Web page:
Skip to content


An Interview with Centennial Academy Alumna Amanda Smith
An Interview with Centennial Academy Alumna Amanda Smith

What is your name and when did you attend Centennial?

My name is Amanda Smith. Halfway through grade 8 I transitioned to Centennial high school and stayed until I graduated Centennial College.[/row]

How would you describe your experience at Centennial Academy and what are the most important things you learned from studying at Centennial?

My experience was very positive at CA. I came from many different schools before I found a place where I felt understood, cared for and accepted for who I was.

My learning style was understood by ALL teachers at Centennial and NONE at my previous schools. I loved every single one of my teachers and I felt very comfortable in and out of class.

At previous schools I felt like I was always getting into trouble, which made me think I wasn’t a good student. Forgetting a book in my locker at other schools meant that as a student I was disorganized, forgetful, and even careless. At centennial however it just meant I forgot my book, so they let me get my book.

Centennial turned my “mistakes” into learning experiences that I was able to carry on in my life until NOW. Centennial recognized my potential. Once I was looked at as a successful student with potential, I was motivated to become one. I believe where I am today is a direct result of that.

How did Centennial help you transition from High School to College?

Before coming to Centennial I would drag on my work and spend countless hours wasted because I didn’t understand, and I had no support. In high school at CA, the last class everyday was reserved for doing homework. Teachers were available during this period to answer questions and students got together in groups to solve difficult problems. It was during this time that Centennial taught me how to be productive rather than procrastinate. In Cegep, no one had to tell me to get my work done before 5pm because I had developed a strong work ethic thanks to my time at Centennial.

What are you doing now? What activities are you involved in?

I am a full time student at Concordia University where I am majoring in Applied Human Sciences.

I run my own business “AK” (Amanda’s Kitchen)

I am a coach specializing in healthy eating and lifestyle / weight loss/ eating disorder recovery, an influencer, a content creator, and the food photographer behind Amanda’s Kitchen.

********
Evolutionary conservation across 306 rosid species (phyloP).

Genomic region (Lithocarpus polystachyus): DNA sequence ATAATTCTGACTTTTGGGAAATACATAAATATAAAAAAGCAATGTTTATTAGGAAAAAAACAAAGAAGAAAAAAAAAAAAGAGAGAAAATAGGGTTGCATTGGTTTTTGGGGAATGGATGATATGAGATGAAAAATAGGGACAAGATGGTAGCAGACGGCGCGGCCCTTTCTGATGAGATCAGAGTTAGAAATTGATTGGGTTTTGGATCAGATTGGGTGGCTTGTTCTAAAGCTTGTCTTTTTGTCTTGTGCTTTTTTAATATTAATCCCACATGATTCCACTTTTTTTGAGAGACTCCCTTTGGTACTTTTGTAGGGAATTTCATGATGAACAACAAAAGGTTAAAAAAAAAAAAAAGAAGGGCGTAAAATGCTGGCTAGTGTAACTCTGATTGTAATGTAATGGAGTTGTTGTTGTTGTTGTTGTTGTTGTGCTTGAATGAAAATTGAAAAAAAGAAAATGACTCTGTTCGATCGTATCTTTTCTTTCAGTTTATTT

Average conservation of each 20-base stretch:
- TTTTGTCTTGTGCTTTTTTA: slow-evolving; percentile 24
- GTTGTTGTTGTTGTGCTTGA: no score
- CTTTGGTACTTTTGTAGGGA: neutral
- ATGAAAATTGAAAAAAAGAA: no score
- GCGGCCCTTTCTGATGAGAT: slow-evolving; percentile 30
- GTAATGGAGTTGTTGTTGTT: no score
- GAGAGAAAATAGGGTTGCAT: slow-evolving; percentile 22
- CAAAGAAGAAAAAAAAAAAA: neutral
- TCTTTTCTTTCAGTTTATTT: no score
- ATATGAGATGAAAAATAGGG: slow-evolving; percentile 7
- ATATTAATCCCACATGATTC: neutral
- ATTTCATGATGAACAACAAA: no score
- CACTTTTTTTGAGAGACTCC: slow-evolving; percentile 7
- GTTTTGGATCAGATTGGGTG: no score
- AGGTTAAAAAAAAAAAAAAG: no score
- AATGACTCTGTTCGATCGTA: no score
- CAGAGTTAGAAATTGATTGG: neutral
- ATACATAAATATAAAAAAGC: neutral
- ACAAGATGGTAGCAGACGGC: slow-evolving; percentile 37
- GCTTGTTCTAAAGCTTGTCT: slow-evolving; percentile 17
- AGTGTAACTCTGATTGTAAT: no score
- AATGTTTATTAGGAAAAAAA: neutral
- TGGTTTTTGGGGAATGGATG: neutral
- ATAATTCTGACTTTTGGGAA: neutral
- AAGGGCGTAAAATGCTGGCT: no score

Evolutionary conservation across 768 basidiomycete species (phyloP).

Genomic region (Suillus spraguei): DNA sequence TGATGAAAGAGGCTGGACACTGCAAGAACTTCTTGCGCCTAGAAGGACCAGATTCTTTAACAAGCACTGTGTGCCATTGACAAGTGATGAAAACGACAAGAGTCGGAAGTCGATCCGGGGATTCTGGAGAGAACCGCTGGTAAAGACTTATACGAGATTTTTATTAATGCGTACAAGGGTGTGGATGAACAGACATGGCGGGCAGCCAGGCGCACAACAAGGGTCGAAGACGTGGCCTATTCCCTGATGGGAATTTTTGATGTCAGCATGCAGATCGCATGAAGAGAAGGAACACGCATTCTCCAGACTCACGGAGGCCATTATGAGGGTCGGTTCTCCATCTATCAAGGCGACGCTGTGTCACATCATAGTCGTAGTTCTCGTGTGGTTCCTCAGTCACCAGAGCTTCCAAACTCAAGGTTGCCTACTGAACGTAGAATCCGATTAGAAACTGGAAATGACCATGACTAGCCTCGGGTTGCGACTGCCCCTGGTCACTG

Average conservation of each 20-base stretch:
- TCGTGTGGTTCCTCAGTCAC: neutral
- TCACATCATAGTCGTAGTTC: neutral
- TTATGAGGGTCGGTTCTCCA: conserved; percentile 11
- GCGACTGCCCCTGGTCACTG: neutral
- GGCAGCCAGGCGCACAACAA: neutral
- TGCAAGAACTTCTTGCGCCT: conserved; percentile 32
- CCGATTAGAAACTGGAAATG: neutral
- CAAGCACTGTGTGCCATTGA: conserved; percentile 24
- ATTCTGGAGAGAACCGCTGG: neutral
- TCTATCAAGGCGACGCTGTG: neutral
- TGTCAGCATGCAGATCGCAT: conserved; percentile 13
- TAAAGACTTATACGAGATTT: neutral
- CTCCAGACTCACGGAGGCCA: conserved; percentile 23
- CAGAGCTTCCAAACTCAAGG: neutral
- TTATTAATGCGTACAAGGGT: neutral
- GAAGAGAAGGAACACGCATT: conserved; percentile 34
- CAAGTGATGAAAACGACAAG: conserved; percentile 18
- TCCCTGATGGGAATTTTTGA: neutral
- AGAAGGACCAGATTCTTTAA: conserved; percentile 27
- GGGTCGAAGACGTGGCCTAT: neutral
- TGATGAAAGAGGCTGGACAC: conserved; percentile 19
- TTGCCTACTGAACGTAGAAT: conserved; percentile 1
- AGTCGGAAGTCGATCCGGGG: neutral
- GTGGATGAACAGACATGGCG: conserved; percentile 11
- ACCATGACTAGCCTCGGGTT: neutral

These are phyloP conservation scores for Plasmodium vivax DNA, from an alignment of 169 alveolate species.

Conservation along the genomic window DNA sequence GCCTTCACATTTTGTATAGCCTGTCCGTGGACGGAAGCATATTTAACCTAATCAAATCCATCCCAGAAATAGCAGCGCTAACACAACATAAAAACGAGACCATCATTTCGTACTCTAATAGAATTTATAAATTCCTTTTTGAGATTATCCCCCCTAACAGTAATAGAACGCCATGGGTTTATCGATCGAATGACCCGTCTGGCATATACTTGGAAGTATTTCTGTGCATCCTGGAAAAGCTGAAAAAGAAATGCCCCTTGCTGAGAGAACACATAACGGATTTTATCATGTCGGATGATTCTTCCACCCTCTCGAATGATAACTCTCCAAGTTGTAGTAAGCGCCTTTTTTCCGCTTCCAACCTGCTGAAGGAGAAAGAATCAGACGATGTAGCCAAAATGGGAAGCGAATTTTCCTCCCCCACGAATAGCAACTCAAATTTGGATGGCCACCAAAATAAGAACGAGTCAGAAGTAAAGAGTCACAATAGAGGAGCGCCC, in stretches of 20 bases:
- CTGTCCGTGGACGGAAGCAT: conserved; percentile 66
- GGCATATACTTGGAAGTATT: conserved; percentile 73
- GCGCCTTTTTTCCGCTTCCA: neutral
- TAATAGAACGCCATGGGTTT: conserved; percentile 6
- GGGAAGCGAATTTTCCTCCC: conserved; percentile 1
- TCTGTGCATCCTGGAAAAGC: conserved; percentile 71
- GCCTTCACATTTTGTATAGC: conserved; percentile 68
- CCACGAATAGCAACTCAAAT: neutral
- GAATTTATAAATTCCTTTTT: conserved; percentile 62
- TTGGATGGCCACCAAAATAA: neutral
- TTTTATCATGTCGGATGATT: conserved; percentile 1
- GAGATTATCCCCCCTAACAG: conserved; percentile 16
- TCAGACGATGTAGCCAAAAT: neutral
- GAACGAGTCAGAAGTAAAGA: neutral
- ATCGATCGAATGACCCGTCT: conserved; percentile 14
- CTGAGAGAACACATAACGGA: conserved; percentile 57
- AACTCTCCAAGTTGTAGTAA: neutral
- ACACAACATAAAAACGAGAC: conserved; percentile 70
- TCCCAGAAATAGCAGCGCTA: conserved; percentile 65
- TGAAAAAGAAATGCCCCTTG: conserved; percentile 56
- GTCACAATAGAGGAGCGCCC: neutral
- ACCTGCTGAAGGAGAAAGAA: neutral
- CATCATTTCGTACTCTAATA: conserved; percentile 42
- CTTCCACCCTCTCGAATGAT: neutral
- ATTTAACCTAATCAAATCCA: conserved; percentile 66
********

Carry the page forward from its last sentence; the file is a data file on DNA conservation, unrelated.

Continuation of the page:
Amanda’s Kitchen is an Online Health Coaching service. On this platform, I assist my clients with creating healthy nutrition and lifestyle patterns through specialized meal plans and guided one-on-one counselling. I help people learn to listen to their bodies, stop obsessing over food, lose weight, have a positive relationship with food and feel better overall.

I really do believe that I was put on earth to help people, most importantly in the field of diet and nutrition. I have always loved to take care of people and I KNOW it is my duty to pursue that in this field.

Hobbies include: piano, weight lifting, drawing, community service, blogging.

If you could give FUTURE High School students one tip or piece of advice, what would it be?

At the beginning of high school, I made the mistake, like the average teenager does, of trying hard to fit in with others. I found myself following my peers even though they were different from me. They lowered my self esteem considerably, until I took a stand and separated myself from them. Learning to ‘do my own thing’ was hard at first, but it made me strong. I ended up meeting my best friend (to this day), Brandon, who I never would have met if I continued down that path. Though I appreciate my friends now more than ever, I can now say that I am confident enough to be independent and do things on my own.

My advice:

Be confident in who you are and don’t hide it to fit in. You will get no further in life by following others, but instead by being yourself. Hang around the right people. You become similar to the people who surround you daily so make sure those people are giving off positive vibes. If your “group” doesn’t make you feel good about yourself, it’s never too late to reach out and make new friends. Get to know people and be friendly; you don’t know what other people are going through. A simple hello and a smile can brighten someone’s day. There’s likely someone alongside you going through the exact same thing!